A similar version of this article was published at Washington Examiner.
“We’ve created a culture based on lies. Here are some of them: Career success is fulfilling; I can make myself happy; Life is an individual journey; You have to find your own truth; and Rich and successful people are worth more than poorer and less successful people.”
Those are the powerful words of New York Times columnist David Brooks, who wrote an op-ed earlier this year entitled “Five Lies Our Culture Tells” to promote his new book, The Second Mountain.
Brooks’ core argument is that America has “overdone” it with the concept of hyper-independence. The only way forward to a meaningful life, he writes, is to focus on our relationships.
“We are formed by relationship, we are nourished by relationship, and we long for relationship. Life is not a solitary journey. It is building a home together. It is a process of being formed by attachments and then forming attachments in turn.”
Brooks’ message couldn’t have come at a better time. Not only are millennials plagued by loneliness and depression, women across four generations are unhappier than ever. And much of their misery is due to the lies our culture tells.
What Brooks doesn’t do is point the finger at who, specifically, is doing this lying — and why. He points to an attitudinal shift in the 1960s when Americans were encouraged to live for the “self.” It was a reasonable reaction, he adds, to the stifling nature of the 1950s. But then something happened.
“By conceiving of ourselves mostly as autonomous selves, we’ve torn our society to shreds.”
Indeed we have. But just to be clear: It was women, specifically, who were groomed to shift their values away from marriage and family and onto the self. Men just followed suit. What choice did they have?
To wit, according to the study above 49% of women admit work-life balance is a myth. Women today feel “more stressed, tired, overwhelmed, anxious and burned out across every aspect of their lives than in the past — and significantly more so than their male counterparts.”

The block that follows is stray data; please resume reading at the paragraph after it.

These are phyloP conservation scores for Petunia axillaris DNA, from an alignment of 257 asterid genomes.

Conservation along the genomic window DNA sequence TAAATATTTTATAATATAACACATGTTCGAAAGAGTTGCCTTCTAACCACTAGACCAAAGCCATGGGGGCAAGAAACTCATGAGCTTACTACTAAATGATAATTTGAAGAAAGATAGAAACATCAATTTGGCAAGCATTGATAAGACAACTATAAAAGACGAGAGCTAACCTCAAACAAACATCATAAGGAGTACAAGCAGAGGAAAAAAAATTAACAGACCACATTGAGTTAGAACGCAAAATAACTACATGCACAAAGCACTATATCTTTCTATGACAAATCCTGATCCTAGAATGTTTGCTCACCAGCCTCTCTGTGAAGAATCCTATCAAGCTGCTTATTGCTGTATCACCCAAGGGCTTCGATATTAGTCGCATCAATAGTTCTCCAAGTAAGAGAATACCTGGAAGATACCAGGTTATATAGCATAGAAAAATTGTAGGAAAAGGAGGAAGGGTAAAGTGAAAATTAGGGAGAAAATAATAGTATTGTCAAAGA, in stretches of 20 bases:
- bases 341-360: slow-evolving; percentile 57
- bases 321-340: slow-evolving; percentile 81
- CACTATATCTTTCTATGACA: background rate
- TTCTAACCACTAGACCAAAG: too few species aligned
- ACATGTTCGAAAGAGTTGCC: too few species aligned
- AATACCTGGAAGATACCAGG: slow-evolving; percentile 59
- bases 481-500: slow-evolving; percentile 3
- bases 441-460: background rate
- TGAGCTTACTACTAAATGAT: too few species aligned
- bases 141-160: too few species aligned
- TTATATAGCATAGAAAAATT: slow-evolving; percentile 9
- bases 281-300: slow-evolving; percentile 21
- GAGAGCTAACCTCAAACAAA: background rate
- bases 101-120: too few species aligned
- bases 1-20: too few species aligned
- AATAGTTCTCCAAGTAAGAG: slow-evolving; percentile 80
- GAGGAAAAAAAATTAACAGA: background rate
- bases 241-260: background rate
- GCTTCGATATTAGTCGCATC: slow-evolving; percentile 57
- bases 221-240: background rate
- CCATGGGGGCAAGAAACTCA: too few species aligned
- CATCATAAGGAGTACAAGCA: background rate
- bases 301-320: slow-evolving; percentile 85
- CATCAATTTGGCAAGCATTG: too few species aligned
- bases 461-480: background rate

Funny, this data is eerily similar to a 2009 study from the National Bureau of Economic Research that found women have become unhappier than men in the post-feminist era.
“In the 1960s,” writes Ross Douthat in “Liberated and Unhappy,” “American women reported themselves happier, on average, than did men. Today, that gender gap has reversed. Male happiness has inched up, and female happiness has dropped.”
This phenomenon is a direct result of the lies women were fed about what constitutes a happy life. They were told, repeatedly, that in order for a woman to be truly happy and fulfilled, she should follow the male script by delaying marriage and making career the center of her life (and in the meantime, enjoy “free” sex.)
Feminists fed women these lies—indeed, still feed women these lies—for political gain. Because if women were to do what they really wanted, if they focused on marriage and relationships instead of on career, feminists can’t get what they want: power.
In other words, feminists want women to want what feminists want—and women tried. They really did. Now their lives are falling apart.
The only path forward is, as Brooks suggests, to dump the “individualist” worldview and to return to our relational roots. Women have the power to thwart their own unhappiness by shifting their priorities entirely. Put love and relationships first—focus like a laser beam on finding a man with whom to share your life—and fit everything else in around that.
The single greatest investment any of us make—women and men—has zero to do with money or career. The real secret to success is choosing the right person to marry. Who you marry, and how that marriage fares, will literally determine the entire direction of your life.
In light of this fact, you’d think parents, schools and society would teach young people how to get this part of their lives right. But they don’t. Young people—young women, in particular—are taught that not only should career should come first but that professional success will be fulfilling.
But money and status mean absolutely nothing if you go to bed alone at nigh, or if you bungle your relationships with your kids in the meantime.
Bottom line: Don’t fall for the culture’s lies. Instead, do the opposite of everything the culture tells you to do, and you’ll be well on your way to a happy life.